Colorado Busybodies Aim to Make High THC Levels Illegal
15 percent limit? They must be HIGH.
Published on May 13, 2016

An adrenalized movement, led by Smart Colorado, is aimed at controlling how strong your pot can be. A proposed Colorado amendment would limit the potency of cannabis and cannabis products between 15 and 16 percent. House Bill 1261 would put the cap on all cannabis products. This, as we all know, would take out the majority of Colorado pot. As usual, the looming issue of children with drugged candy fuels the frenzy.

Punishments for exceeding the proposed THC limit range from a suspended license to full revocation and a $100,000 fine. Dispensaries would be expected to report THC with the accuracy of plus or minus five percent THC.

The bill would also impose a warning label on all marijuana products with over 10 percent THC. Like the “Parental Advisory” sticker, a label like that would probably just indicate which products are the best. Most likely, extraction artists would be the hardest hit with THC levels far above the laughable proposed limit.

The 15-16 percent THC limit is no good. For starters, the limit is below the average potency of marijuana in the state. A recent study found Colorado's pot to have an average THC content of 17.1 percent and 62.1 percent for concentrates.

Not even pot with average potency would be acceptable. Implementing HB 1261 would be unconstitutional and it would create a whole new black market of bootlegged top-shelf and extracts.

Smart Colorado continues to insist that children are getting the marijuana products. "One of our legislative priorities for this year was to raise awareness of the high levels of THC in the marijuana products in our state," said Henny Lasley of Smart Colorado.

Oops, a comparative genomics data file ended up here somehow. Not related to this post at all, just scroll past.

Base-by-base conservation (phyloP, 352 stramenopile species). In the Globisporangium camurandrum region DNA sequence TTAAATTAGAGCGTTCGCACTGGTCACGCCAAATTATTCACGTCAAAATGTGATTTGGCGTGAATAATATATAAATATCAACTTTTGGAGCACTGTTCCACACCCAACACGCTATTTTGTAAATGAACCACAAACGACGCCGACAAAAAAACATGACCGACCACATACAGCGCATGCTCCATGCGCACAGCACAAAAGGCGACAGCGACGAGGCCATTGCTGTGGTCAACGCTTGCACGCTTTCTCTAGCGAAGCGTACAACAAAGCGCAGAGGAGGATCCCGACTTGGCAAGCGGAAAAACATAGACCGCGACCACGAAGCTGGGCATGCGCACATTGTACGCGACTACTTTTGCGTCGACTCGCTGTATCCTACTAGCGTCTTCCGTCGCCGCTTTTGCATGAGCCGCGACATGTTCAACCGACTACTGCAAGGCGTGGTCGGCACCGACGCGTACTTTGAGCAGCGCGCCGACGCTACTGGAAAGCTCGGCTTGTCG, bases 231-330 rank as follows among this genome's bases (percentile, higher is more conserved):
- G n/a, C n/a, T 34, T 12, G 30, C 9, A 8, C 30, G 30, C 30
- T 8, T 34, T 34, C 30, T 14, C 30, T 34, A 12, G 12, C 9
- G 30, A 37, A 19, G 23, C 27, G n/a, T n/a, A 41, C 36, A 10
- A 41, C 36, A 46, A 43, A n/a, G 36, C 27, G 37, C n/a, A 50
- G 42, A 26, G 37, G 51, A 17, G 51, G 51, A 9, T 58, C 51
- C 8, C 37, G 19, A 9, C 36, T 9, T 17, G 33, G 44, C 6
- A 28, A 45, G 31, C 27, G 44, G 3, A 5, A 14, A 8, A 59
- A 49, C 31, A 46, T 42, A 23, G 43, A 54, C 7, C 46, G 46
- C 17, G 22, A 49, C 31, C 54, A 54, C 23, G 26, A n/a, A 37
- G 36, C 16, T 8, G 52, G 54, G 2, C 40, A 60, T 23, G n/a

As expected, the bill's sponsors used the classic Halloween candy argument. "Concentrates are of course what are put into marijuana edibles, and we have well over 300 of those food products, many, many of which are attractive to children, Lasley added. “And the high potency and unknown health impacts of those are deeply concerning to Smart."

This myth is being perpetuated even further with another bill, the gummy bear bill. The proposed bill would ban infused edibles in the shapes of fruits, animals or people. The Colorado House passed the bill and it advances to the Senate.

Preventing teen and child use, in the eyes of Smart Colorado, overrides all other factors—including cancer patients, HIV patients, and others that depend on strong edibles for survival.

The THC limit is unworkable in practice. "I don't think a lot of thought was put into the proposals," said Mark Slaugh of the Cannabis Business Alliance. "This bill threatens to wipe out most infused product manufacturers, and its language is unclear as to what to do with edibles."

One attempt to pass HB 1261 failed to pass the state House. The House Finance Committee dismissed the bill for now with a 6-5 vote. The House will still have more opportunities to push the bill in further sessions.

"We'll be revisiting this next year, for sure," said Representative KC Becker, who didn't vote on the measure.

Representative Kathleen Conti is the proposed bill's main sponsor. "We do not know how this affects the brain, especially the developing brain of our kids," Conti said at the hearing. "... I think we need to proceed with caution."

A cautious approach to legislation that affects thousands of business owners is also worth consideration.

Benjamin M. Adams
Benjamin Adams is a freelance writer whose work has appeared in a slew of publications including CULTURE, Cannabis Now Magazine, and Vice. Follow Ben on Twitter @BenBot11
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